Neal Conan, the former host of NPR’s Talk of the Nation from 2001 to 2013, is repenting for the fact that he had used the word “schlonged” four years before Donald Trump.
He is apologizing, not just for using the word, but for giving Trump “a veneer of respectability for yet another in a disturbingly long series of nasty, hateful diatribes.”
Writing in the Los Angeles Times, Conan relates, “On Tuesday morning while making coffee, I noticed the following tweet from @publicradionerd in my notifications feed: ‘does @NealConan know he’s (in?)famous now?’”
Conan explains that his use of “schlonged,” loosely translated as “shafted,” in describing the 1984 Reagan blowout of the Mondale-Ferraro ticket, has been used to justify Trump’s use of the word. Trump had said Hillary Clinton had been “schlonged” by Barack Obama in her 2008 race for the Democratic nomination.
On March 30, 2011, hosting Talk of the Nation for NPR, with guests Chris Cillizza of the Washington Post and NPR national political correspondent Mara Liasson, Conan reported the death of Grealdine Ferraro, commenting:
Sad news to report from this past weekend; Geraldine Ferraro died of lung cancer at the age of 75, the three-term congresswoman from Queens, the first woman to run for vice-president of the United States in 1984, the first woman on a major party ticket to do so. And Chris Cillizza, that ticket went on to get schlonged at the polls, but that’s a historic moment.
Cillizza replied, “Absolutely historic moment, Neal, but as you point out, lost 49 states. The only state that that ticket won, which was led by Walter Mondale, was his home state.” Neither Cillizza nor Liasson slammed Conan for using the word “schlonged.”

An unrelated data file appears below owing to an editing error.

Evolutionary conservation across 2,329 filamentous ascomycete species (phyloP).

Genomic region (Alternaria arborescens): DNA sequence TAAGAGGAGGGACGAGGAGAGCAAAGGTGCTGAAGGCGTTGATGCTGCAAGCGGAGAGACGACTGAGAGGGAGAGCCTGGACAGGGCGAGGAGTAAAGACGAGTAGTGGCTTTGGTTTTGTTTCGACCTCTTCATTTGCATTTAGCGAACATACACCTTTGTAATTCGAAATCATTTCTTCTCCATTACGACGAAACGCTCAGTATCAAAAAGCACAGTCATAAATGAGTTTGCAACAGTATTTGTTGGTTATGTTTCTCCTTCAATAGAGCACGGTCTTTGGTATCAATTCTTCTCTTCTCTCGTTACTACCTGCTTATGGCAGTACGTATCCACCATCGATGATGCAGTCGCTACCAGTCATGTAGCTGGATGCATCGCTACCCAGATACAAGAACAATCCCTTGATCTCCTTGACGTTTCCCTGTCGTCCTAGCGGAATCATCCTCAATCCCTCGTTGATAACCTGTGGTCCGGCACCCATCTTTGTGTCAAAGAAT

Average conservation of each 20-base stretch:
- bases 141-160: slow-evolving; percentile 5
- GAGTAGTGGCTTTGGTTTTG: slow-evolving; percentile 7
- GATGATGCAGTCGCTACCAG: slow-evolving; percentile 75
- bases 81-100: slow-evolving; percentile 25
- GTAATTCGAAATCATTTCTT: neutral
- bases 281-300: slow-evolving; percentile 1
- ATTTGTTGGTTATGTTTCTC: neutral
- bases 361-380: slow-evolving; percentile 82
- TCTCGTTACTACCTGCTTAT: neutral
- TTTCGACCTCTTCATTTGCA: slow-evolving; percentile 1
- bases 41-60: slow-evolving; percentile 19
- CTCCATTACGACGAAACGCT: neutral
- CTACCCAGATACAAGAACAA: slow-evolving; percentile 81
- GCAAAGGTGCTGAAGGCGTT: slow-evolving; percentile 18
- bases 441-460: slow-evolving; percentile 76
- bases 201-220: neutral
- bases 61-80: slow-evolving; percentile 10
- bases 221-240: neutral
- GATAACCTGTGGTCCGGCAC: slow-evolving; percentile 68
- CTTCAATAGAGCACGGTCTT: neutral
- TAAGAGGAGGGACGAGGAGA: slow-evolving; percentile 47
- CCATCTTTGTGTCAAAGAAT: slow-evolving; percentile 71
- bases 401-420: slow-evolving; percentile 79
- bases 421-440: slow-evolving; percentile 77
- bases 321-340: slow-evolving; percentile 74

Conan writes that when he was alerted of his sudden return to fame, “I sipped my coffee, sent a tweet saying I was surprised that the good and upright folks in transcripts knew how to spell the word…”. He adds, “When I picked up my phone again a few hours later, I was startled to see the number 20 next to my notifications icon. Then even more startled when I realized it was actually 20+; apparently that’s as high as Twitter can count.”
Eager to defend himself, Conan tweeted that “Trump had misused the word. Clinton, after all, came pretty close to the Democratic nomination in 2008, while the Mondale/Ferraro ticket really had been schlonged in 1984.”
In truth, Trump’s use was correct and Conan’s incorrect; as Newsmax reported in 2008, Clinton’s campaign was furious about Barack Obama’s cheating in the caucuses of Iowa, Hawaii, Nevada and Texas. Clinton had genuinely been “schlonged.”